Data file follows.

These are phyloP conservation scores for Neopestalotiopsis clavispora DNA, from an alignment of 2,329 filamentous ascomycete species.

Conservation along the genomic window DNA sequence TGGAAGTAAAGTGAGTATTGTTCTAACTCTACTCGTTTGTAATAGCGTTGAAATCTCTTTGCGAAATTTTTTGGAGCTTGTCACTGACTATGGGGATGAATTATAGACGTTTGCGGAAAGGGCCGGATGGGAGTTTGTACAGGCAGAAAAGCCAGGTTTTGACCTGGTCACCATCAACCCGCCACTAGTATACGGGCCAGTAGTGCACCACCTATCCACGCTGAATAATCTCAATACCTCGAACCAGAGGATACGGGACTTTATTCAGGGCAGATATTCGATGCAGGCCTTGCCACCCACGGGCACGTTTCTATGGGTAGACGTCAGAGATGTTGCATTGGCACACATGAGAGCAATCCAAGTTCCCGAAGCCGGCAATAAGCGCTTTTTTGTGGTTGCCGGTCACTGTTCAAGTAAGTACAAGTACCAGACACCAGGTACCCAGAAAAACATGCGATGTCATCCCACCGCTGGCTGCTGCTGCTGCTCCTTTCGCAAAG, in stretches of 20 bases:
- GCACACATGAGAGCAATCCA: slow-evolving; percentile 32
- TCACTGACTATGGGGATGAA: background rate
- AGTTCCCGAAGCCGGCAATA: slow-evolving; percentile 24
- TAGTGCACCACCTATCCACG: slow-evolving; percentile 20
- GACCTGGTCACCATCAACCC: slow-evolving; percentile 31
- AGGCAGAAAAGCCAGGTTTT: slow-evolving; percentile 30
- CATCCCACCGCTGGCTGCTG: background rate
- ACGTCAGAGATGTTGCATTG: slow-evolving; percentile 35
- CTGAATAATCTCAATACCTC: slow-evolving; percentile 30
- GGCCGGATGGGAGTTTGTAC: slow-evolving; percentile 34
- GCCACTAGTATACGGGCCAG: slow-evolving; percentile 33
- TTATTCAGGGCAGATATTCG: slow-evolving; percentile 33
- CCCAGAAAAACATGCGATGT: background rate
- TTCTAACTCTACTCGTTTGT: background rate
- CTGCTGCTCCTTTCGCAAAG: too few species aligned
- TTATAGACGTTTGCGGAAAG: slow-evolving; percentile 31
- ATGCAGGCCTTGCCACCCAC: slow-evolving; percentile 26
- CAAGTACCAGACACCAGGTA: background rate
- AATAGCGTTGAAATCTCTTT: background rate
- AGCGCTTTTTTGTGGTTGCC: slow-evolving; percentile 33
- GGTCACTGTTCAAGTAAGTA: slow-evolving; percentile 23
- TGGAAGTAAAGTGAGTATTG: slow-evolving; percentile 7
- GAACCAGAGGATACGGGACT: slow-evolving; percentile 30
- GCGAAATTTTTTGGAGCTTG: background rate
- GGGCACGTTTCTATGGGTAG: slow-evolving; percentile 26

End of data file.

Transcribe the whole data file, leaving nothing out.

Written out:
These are phyloP conservation scores for Neopestalotiopsis clavispora DNA, from an alignment of 2,329 filamentous ascomycete species.

Conservation along the genomic window DNA sequence TGGAAGTAAAGTGAGTATTGTTCTAACTCTACTCGTTTGTAATAGCGTTGAAATCTCTTTGCGAAATTTTTTGGAGCTTGTCACTGACTATGGGGATGAATTATAGACGTTTGCGGAAAGGGCCGGATGGGAGTTTGTACAGGCAGAAAAGCCAGGTTTTGACCTGGTCACCATCAACCCGCCACTAGTATACGGGCCAGTAGTGCACCACCTATCCACGCTGAATAATCTCAATACCTCGAACCAGAGGATACGGGACTTTATTCAGGGCAGATATTCGATGCAGGCCTTGCCACCCACGGGCACGTTTCTATGGGTAGACGTCAGAGATGTTGCATTGGCACACATGAGAGCAATCCAAGTTCCCGAAGCCGGCAATAAGCGCTTTTTTGTGGTTGCCGGTCACTGTTCAAGTAAGTACAAGTACCAGACACCAGGTACCCAGAAAAACATGCGATGTCATCCCACCGCTGGCTGCTGCTGCTGCTCCTTTCGCAAAG, in stretches of 20 bases:
- GCACACATGAGAGCAATCCA: slow-evolving; percentile 32
- TCACTGACTATGGGGATGAA: background rate
- AGTTCCCGAAGCCGGCAATA: slow-evolving; percentile 24
- TAGTGCACCACCTATCCACG: slow-evolving; percentile 20
- GACCTGGTCACCATCAACCC: slow-evolving; percentile 31
- AGGCAGAAAAGCCAGGTTTT: slow-evolving; percentile 30
- CATCCCACCGCTGGCTGCTG: background rate
- ACGTCAGAGATGTTGCATTG: slow-evolving; percentile 35
- CTGAATAATCTCAATACCTC: slow-evolving; percentile 30
- GGCCGGATGGGAGTTTGTAC: slow-evolving; percentile 34
- GCCACTAGTATACGGGCCAG: slow-evolving; percentile 33
- TTATTCAGGGCAGATATTCG: slow-evolving; percentile 33
- CCCAGAAAAACATGCGATGT: background rate
- TTCTAACTCTACTCGTTTGT: background rate
- CTGCTGCTCCTTTCGCAAAG: too few species aligned
- TTATAGACGTTTGCGGAAAG: slow-evolving; percentile 31
- ATGCAGGCCTTGCCACCCAC: slow-evolving; percentile 26
- CAAGTACCAGACACCAGGTA: background rate
- AATAGCGTTGAAATCTCTTT: background rate
- AGCGCTTTTTTGTGGTTGCC: slow-evolving; percentile 33
- GGTCACTGTTCAAGTAAGTA: slow-evolving; percentile 23
- TGGAAGTAAAGTGAGTATTG: slow-evolving; percentile 7
- GAACCAGAGGATACGGGACT: slow-evolving; percentile 30
- GCGAAATTTTTTGGAGCTTG: background rate
- GGGCACGTTTCTATGGGTAG: slow-evolving; percentile 26